The False Claims Act provides significant monetary incentives to persons who bring qui tam actions. If a qui tam plaintiff, or relator, is eligible (they have met the reward qualifications), they are entitled to rewards under the Act. Payment is made from the recovery in the qui tam action. Generally, the whistleblower may receive a reward of between 15-30% of the recovery. The exact amount depends on the circumstances of the case. If the government intervenes, the qui tam plaintiff generally receives between 15-25%. If the government does not intervene, the plaintiff generally gets between 25-30%. Lesser amounts, like 10% are paid to the plaintiff in cases where the government intervenes but the majority of the information relevant to the case is publicly available. Courts determine the percentage a relator receives based on their contribution and on the overall situation. The relator may also be awarded reasonable expenses and attorney’s fees.
Protections for The Whistleblower
Qui tam provisions also have retaliation protections. For example, under the False Claims Act, if a whistleblower is retaliated against, damages that may be recovered include: double his or her lost wages, back-pay, interest, special damages and reinstatement. These protections are broad reaching and apply to those working as contractors and agents of the entity engaging in retaliation, as well as those considered employees within the ordinary definition of the term. Keep in mind that many laws have qui tam provisions and protections. Protections will vary based on these laws. Seek the advice of an attorney to help you understand your rights, protections and options under the various laws with qui tam provisions.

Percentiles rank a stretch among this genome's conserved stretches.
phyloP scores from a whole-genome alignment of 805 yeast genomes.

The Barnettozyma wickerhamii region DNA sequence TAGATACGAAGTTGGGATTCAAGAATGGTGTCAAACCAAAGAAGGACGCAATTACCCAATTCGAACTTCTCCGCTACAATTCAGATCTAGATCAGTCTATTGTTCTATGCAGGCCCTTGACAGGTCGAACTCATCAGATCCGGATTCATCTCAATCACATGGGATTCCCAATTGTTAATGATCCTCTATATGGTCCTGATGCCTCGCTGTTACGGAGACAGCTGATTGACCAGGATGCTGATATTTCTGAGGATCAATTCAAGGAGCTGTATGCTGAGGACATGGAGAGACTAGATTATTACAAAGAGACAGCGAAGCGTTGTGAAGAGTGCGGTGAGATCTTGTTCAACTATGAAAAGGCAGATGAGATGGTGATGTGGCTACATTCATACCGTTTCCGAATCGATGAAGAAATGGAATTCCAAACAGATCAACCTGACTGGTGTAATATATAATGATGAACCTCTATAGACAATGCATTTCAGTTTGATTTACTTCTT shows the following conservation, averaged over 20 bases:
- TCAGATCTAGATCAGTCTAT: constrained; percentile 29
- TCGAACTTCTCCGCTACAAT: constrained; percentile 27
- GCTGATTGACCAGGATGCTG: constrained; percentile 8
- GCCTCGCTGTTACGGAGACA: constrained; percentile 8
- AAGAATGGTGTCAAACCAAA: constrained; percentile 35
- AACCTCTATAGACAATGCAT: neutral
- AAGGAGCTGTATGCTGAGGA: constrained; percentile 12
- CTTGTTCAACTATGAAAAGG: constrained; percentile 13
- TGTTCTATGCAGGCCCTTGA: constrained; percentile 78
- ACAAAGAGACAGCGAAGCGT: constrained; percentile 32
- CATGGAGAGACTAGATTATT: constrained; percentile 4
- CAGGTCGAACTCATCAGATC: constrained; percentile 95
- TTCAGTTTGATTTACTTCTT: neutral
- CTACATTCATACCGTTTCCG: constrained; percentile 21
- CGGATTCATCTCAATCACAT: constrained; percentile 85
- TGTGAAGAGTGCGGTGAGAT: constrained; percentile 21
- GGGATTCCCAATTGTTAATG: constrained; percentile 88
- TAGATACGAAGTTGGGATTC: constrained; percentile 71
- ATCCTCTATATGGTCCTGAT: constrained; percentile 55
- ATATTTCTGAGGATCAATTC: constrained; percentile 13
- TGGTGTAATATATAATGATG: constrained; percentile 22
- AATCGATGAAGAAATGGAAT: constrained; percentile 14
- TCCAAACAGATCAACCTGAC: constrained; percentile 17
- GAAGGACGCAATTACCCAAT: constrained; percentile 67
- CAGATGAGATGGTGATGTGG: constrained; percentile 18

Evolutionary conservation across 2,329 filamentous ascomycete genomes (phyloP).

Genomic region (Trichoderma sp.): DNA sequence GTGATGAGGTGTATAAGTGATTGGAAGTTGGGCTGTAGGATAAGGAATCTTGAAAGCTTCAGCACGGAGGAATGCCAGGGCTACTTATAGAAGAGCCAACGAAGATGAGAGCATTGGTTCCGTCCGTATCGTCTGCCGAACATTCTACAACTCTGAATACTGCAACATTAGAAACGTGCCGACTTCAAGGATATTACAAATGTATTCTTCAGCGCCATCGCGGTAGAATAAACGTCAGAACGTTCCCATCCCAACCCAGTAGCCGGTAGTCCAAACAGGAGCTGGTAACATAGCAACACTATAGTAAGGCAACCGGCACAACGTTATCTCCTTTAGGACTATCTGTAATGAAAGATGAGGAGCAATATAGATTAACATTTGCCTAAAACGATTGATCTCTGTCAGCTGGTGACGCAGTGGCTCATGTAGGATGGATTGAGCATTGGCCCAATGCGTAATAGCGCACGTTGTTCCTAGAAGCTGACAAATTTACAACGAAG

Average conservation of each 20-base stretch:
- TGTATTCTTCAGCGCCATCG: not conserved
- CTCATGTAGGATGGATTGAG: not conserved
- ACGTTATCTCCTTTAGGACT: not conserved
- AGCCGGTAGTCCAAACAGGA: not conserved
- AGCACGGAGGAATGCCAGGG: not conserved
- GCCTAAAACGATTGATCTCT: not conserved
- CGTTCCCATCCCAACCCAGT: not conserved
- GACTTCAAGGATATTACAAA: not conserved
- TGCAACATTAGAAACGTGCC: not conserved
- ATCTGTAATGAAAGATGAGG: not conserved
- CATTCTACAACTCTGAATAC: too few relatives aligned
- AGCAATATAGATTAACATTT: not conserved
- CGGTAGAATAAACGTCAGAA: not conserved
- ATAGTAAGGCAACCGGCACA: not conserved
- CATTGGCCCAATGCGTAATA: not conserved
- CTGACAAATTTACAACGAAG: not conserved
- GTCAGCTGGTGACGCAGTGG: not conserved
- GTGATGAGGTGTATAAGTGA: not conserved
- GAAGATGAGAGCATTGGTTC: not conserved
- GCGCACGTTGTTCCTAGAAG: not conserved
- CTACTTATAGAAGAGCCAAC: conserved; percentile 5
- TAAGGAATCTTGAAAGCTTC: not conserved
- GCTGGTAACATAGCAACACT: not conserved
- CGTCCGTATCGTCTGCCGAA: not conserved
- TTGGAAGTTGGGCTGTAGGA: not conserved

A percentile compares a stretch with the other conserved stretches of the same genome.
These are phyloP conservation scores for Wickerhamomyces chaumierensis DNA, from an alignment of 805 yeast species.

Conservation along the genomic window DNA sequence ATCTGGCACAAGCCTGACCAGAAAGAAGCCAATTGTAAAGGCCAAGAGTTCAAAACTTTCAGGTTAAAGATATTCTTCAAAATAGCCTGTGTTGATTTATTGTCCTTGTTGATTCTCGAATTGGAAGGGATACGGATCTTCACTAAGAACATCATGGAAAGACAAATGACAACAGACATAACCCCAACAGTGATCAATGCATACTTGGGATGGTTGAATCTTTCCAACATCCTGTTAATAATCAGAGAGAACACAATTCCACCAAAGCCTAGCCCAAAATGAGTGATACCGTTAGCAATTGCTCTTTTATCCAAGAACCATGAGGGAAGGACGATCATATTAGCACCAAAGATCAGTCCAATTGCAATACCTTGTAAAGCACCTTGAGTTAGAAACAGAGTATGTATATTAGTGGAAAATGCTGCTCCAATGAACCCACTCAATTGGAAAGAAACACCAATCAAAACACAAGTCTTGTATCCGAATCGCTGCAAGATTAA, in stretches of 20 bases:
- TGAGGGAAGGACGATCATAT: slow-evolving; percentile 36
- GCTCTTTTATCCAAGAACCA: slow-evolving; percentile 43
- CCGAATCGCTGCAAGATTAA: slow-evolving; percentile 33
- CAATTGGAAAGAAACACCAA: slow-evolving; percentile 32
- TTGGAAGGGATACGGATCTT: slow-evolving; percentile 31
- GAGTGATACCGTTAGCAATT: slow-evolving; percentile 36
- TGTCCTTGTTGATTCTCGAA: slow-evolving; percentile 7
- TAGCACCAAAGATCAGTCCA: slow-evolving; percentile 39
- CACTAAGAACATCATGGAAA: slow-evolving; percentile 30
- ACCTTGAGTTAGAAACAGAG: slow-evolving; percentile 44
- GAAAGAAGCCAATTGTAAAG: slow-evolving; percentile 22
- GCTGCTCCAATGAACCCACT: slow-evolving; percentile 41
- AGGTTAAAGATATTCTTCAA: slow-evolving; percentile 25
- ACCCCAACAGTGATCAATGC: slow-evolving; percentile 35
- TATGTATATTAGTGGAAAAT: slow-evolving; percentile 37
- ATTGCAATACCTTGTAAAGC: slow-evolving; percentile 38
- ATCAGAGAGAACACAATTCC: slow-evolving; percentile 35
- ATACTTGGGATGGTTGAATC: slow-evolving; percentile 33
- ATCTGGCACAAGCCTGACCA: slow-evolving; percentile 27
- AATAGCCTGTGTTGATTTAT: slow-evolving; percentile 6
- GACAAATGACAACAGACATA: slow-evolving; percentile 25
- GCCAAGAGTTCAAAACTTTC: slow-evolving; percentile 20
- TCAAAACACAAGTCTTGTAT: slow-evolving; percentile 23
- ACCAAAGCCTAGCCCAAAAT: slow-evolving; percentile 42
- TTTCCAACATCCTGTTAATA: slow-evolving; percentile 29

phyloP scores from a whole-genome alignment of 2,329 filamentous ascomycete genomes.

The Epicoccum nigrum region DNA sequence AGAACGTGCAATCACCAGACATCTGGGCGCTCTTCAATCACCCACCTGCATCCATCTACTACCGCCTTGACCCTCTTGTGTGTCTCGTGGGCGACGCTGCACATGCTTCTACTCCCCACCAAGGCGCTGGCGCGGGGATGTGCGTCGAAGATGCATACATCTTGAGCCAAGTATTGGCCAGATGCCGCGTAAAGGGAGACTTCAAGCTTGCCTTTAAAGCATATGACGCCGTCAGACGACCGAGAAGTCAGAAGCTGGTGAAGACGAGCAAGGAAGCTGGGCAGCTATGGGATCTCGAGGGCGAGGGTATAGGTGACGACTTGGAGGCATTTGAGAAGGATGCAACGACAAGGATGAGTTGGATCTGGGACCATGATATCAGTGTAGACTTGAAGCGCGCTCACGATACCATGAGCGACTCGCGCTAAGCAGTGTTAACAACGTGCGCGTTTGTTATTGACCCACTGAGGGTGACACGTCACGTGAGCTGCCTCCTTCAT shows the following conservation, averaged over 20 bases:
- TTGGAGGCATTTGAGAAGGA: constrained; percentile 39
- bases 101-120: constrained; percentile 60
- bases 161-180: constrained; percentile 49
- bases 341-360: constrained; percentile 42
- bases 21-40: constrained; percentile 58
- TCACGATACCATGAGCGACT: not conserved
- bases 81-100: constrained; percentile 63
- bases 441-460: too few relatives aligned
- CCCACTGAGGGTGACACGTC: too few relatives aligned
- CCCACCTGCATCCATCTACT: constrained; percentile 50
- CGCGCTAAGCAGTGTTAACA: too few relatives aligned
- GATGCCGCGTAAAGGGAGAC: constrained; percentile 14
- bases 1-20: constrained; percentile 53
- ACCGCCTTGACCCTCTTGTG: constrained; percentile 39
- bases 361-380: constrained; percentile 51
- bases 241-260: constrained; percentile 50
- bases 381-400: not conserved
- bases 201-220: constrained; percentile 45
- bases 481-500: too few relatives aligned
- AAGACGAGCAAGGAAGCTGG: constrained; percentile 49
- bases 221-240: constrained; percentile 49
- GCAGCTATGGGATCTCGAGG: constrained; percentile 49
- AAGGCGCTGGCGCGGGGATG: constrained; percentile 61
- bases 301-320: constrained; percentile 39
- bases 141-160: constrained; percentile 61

Qui Tam Lawsuits 101
A qui tam lawsuit is initially a secret filing (filed “under seal”) to give the Justice Department time to investigate the allegations. The person or entity being accused of fraud is not told about the qui tam case. The government investigates the allegations and determines if it wants to intervene (join) the case. If the government decides not to join, the citizen can proceed with the suit on their own.
Damages under the False Claims Act may be as much as three times the government’s losses plus penalties for each false claim. Government supported cases have government resources and often result in very large settlements. However, individual cases also have merit and often result in substantial rewards.
A whistleblower’s reward depends on many factors, including the quality of the case as presented to the Justice Department and the work of the whistleblower’s attorney to help the qui tam case succeed. If the government intervenes in the case and recovers funds through a settlement or a trial, the whistleblower, or “relator,” is entitled to 15 percent to 25 percent of the recovery. If the government doesn’t intervene in the case and it is pursued by the whistleblower team, the whistleblower reward is between 25 and 30 percent of the recovery.
A qui tam suit can be brought under a wide array of federal and state laws (False Claims Act, Dodd Frank, etc.). These laws have “qui tam provisions.” These suits have become known as whistleblower suits because they provide whistleblowers – people reporting misconduct – with a powerful tool to both aid the government in combating fraud and reward the whistleblower.
Qui tam suits, under the False claims Act, have been used recently to help the government recover billions of dollars in Medicare and Medicaid fraud, defense contractor fraud and housing and mortgage fraud.